2. Cut out or reduce certain foods and drinks
Just as there are types of food and drinks that are helpful during pregnancy, there are also those that pose greater risks than benefits. Things to avoid completely include alcohol , Caffeine and some types of fish should only be eaten in small quantities, just to be safe.
Find out more about these foods on our pregnancy diet page.
3. Take a pregnancy multivitamin and mineral supplement, such as Elevit Pronatal, throughout your entire pregnancy
Whilst pregnant, the recommended dietary intake of certain nutrients increases by up to 176%84, so even with the best intentions you may not get enough from diet alone. WHO recommends daily supplementation of iron, folic acid, vitamins, calcium in pregnancy.
Elevit Pronatal contains many important vitamins and minerals to help meet your increased nutritional needs. Elevit Pronatal is clinically proven to reduce the risk of neural tube defects such as spina bifida by 92% (and other birth defects).
4. Handle your food carefully
Proper and hygienic handling of food is always a good idea, but its importance is even more pronounced during pregnancy, as it will help reduce the risk of acquiring food- borne infections and illnesses.Simple measures like:
- washing your hands before handling food
- Keeping kitchen benches clean
- Washing fresh fruit and vegetables
- Cooking your food right through
- Storing it at the right temperature
5. Take prenatal and breastfeeding classes
These group sessions teach expectant mums what to expect on their exciting new journey, and how to prepare for labour. They are designed to help you to deal more effectively with the challenges of pregnancy, childbirth and parenting.
6. Manage morning sickness
In addition to pregnancy, morning sickness can also impact on your lifestyle. There are helpful tips available to help reduce the frequency and severity of morning sickness symptoms such as nausea and vomiting.
Taking a multivitamin-mineral supplement like Elevit Pronatal that has been clinically proven to reduce a risk and severity of morning sickness will significantly help you in managing your morning sickness. If your symptoms are severe or worrying, contact your doctor.
7. Reduce constipation and heartburn
During pregnancy, your digestive system slows down to give your body more time to absorb the nutrients from food. This can lead to constipation and heartburn.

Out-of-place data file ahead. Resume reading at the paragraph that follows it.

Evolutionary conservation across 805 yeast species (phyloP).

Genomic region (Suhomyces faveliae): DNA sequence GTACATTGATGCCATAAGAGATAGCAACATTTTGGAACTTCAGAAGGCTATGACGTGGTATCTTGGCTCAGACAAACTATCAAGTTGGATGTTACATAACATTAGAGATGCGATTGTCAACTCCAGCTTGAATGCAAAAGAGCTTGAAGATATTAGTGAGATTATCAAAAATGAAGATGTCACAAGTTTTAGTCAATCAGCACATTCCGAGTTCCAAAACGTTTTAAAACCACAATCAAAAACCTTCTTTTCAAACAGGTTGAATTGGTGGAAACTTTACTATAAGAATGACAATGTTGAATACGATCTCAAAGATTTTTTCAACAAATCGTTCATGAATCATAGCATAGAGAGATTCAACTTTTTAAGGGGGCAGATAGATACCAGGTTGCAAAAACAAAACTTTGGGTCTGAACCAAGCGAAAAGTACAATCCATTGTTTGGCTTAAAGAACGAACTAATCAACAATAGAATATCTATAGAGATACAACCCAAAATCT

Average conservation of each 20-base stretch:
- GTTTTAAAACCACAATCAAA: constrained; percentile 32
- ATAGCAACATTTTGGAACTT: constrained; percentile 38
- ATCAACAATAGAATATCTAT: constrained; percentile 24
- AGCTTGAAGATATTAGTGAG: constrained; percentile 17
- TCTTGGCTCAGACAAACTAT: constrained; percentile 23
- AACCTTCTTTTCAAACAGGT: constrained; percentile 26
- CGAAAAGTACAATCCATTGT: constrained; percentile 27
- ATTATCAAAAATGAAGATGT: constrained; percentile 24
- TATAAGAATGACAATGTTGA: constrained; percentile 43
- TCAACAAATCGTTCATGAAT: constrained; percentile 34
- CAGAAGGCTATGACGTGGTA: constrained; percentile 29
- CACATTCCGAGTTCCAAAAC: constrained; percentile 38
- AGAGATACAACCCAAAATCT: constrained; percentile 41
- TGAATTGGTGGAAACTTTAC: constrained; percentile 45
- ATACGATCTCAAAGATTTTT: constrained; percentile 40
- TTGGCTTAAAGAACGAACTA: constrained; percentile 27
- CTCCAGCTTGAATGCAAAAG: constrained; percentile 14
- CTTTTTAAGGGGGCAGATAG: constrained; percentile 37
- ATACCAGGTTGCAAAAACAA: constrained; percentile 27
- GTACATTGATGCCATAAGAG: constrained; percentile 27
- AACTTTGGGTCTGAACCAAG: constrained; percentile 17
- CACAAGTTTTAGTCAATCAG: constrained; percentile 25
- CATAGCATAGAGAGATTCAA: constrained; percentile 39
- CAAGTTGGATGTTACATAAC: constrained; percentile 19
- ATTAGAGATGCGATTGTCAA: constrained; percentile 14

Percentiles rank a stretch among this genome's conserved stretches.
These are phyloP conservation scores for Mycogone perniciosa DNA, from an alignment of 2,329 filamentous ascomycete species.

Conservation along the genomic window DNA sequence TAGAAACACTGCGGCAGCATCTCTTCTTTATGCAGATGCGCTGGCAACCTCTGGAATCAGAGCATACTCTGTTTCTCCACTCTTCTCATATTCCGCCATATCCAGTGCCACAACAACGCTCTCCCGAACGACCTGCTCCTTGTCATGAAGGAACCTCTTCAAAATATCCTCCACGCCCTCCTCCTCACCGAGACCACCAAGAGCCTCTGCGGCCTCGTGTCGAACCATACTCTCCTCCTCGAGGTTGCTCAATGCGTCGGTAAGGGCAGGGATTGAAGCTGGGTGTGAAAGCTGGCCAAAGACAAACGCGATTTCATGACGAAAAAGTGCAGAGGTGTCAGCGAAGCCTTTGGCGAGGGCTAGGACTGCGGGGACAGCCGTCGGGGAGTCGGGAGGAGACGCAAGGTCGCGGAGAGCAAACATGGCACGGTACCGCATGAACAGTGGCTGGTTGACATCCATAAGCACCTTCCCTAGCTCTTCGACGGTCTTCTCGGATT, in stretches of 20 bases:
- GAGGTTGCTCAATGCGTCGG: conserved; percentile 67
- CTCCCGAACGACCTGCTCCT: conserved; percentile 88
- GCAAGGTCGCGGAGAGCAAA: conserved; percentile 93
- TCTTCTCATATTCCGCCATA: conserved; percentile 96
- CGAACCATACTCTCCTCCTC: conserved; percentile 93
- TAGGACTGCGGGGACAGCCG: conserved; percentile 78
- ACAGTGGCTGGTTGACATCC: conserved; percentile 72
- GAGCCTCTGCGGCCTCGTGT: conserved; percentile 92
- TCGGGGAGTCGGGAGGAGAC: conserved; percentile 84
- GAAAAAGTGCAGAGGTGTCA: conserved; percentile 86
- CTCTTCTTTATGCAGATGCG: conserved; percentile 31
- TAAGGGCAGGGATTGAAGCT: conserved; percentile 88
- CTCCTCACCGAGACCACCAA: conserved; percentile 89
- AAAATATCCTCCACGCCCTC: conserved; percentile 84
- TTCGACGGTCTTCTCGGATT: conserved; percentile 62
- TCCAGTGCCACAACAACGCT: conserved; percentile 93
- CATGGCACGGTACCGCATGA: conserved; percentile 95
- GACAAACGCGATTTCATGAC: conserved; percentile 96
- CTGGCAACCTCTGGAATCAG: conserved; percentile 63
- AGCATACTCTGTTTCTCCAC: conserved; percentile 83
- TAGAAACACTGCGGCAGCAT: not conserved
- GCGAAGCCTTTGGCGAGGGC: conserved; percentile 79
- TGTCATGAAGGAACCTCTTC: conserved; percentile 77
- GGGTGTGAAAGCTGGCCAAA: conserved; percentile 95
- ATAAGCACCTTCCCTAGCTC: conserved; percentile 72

To help minimize this, try to take smaller, regular meals throughout the day and abstain from fried or spicy food and carbonated beverages. Learn how to manage common conditions in pregnancy for some relief. An antacid could also help.
8. Exercise regularly
- Your commitment to fitness does not have to cease during your pregnancy. You just have to make the right adjustments to make sure that the activities that you pursue are safe, whilst reducing stress and preparing your body for child birth.
- First things first: consult your doctor about what kind of exercises would be best for you and where you are in your pregnancy. Generally, at least 30 minutes of moderate exercise everyday like walking or swimming would be preferable.76
- If you already exercise regularly, you may need to turn it down a notch so you don’t overdo it.
9. Start your pelvic floor exercises
During pregnancy you may find that you leak urine when you cough or strain. This is known as stress incontinence of urine and it can continue after Pregnancy.
By performing pelvic floor exercises, you strengthen the pelvic floor muscles and this helps to reduce or avoid this problem after pregnancy into your routine to help strengthen your bladder during and after pregnancy.
10. Avoid alcohol and quit smoking
Studies have indicated that babies of smokers are more probable to have congenital abnormalities, and miscarriage.77, 81 Also alcohol and cigarette smoking in women and men are linked to delay in conception.
The safest option is to avoid all alcohol during pregnancy and whilst you’re breastfeeding. It’s advisable to quit smoking as soon as you think you’re pregnant, if you haven’t already. Cessation of tobacco use, prevention of secondhand smoke exposure and prevention of relapse to smoking are key clinical intervention strategies during pregnancy. Inquiry into tobacco use and smoke exposure should be a routine part of the prenatal visit.
Your doctor is your best ally in finding a smoking cessation strategy that you can sustain all throughout your pregnancy, and perhaps even beyond.